More importantly, however, debates about bias, validity, and stability in VAM actually have much less to do with the answer to question 2 – should we use VAM to evaluate teachers in the way its proponents recommend? – than many people think.  To understand why, we need look no farther than two of the core purposes of teacher evaluation, purposes which everyone from teachers unions to education reform organizations generally agree about (at least rhetorically).

1) One core purpose of teacher evaluation is helping teachers improve. Making VAM results a defined percentage of a teacher’s evaluation is not useful for this purpose even if we assume VAM results are unbiased, valid, and stable.  Such a policy may actually undermine teacher improvement, and hence the quality of instruction that students receive.

For starters, a VAM score is opaque.  Teachers cannot match their VAM results back to specific questions on a test or use them to figure out what their students did or didn’t know.  VAM may be able to tell a teacher if her students did well or poorly on a specific test, but not why students did well or poorly.  In other words, a VAM score provides no actionable feedback. It does not indicate anything about what a teacher can do to help her students learn.

In addition, VAM results are outcomes over which a teacher has very limited control – research typically finds that teachers contribute to less than a fifth of the variation in student test scores (the rest is mostly random error and outside-of-school factors).  If a teacher’s VAM results look good, that might be because the teacher did something well, but it also might be because the teacher got lucky, or because some other factor contributed to her students’ success.  The tendency to view VAM results as indicative of whether or not a teacher did a good job – a common side effect of making VAM results a defined percentage of a teacher’s evaluation – is thus misguided (and a potential recipe for the reinforcement of unhelpful behaviors).  This concern is especially germane because VAM results are often viewed as “grades” by the teachers receiving them – even if they are only a small percentage of a teachers’ evaluation “score” – and thus threaten to overwhelm other, potentially productive elements of an evaluation conversation.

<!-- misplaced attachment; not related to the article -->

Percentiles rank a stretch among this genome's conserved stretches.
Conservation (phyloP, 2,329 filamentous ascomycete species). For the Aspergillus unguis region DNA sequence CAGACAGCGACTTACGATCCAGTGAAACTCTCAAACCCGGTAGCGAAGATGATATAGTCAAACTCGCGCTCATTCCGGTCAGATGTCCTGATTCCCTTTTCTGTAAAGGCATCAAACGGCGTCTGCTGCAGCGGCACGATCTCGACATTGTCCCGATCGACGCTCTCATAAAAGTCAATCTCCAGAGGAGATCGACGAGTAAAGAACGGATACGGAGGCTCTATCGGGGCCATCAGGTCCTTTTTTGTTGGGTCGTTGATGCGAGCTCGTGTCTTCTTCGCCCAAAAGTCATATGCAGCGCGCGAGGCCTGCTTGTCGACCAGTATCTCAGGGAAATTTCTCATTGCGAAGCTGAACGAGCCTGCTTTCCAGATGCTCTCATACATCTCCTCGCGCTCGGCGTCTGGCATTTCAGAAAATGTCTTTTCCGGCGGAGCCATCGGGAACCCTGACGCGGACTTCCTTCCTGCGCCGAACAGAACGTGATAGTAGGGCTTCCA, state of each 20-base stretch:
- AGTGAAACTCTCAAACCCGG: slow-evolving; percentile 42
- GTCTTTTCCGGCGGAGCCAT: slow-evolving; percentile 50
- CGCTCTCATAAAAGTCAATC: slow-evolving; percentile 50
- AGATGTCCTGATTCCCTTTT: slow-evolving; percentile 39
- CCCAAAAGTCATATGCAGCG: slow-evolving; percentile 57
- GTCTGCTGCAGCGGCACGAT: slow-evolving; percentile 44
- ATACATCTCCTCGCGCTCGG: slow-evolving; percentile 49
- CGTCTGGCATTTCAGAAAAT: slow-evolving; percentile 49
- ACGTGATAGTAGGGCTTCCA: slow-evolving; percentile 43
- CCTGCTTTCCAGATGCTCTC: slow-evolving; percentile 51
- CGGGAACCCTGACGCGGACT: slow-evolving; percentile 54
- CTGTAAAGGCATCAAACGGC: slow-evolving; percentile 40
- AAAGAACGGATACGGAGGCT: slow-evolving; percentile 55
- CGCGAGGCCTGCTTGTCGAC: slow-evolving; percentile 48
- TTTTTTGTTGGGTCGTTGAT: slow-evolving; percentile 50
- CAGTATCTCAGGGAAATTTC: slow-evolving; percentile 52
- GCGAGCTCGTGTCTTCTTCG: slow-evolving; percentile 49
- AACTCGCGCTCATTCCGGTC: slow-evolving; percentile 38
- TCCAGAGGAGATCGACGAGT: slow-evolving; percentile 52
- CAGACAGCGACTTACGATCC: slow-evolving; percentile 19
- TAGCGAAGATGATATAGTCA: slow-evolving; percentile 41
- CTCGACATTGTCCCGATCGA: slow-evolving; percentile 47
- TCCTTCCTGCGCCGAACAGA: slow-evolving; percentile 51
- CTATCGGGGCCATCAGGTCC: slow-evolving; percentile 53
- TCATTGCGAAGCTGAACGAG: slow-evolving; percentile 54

A better evaluation system would focus on actionable feedback about things over which a teacher has direct control.  Student performance should absolutely be included in the teacher evaluation process, but instead of making VAM a defined percentage of a teacher’s evaluation (part of a “grade”), evaluators should give teachers feedback on how well they use information about student performance to analyze their teaching practices and adapt their instruction accordingly.  This approach, unlike the approach favored by many VAM proponents, would help a teacher improve over time.

2) A second core purpose of teacher evaluation is to help evaluators make personnel decisions. Relative to the evaluation system described above – one that focuses on actions over which a teacher has control – making VAM results a defined percentage of teacher evaluations does not help us with this purpose, either.  Suppose a teacher gets a bad VAM result.  If that result is consistent with classroom observation data, the quality of assigned work, and various other elements of the teacher’s practice, an evaluator shouldn’t need it to conclude that the teacher is ineffective.

If there is a discrepancy between the VAM result and the other measures, on the other hand, there are a few possibilities.  The VAM results might have been unlucky.  The teaching practices the teacher employed might not be as useful as the teacher or evaluator thought they would be.  Or perhaps VAM isn’t a very good indicator of teacher quality (there’s also a possibility that the various other measures aren’t good indicators of teacher quality, but the measures suggested all have more face validity – meaning that they’re more intuitively likely to reflect relevant information – than do VAM results).  Under any of these alternative scenarios, using VAM results as a defined percentage of a teacher’s evaluation makes us more likely both to fire teachers who might actually be good at their jobs and to reward teachers who might not be.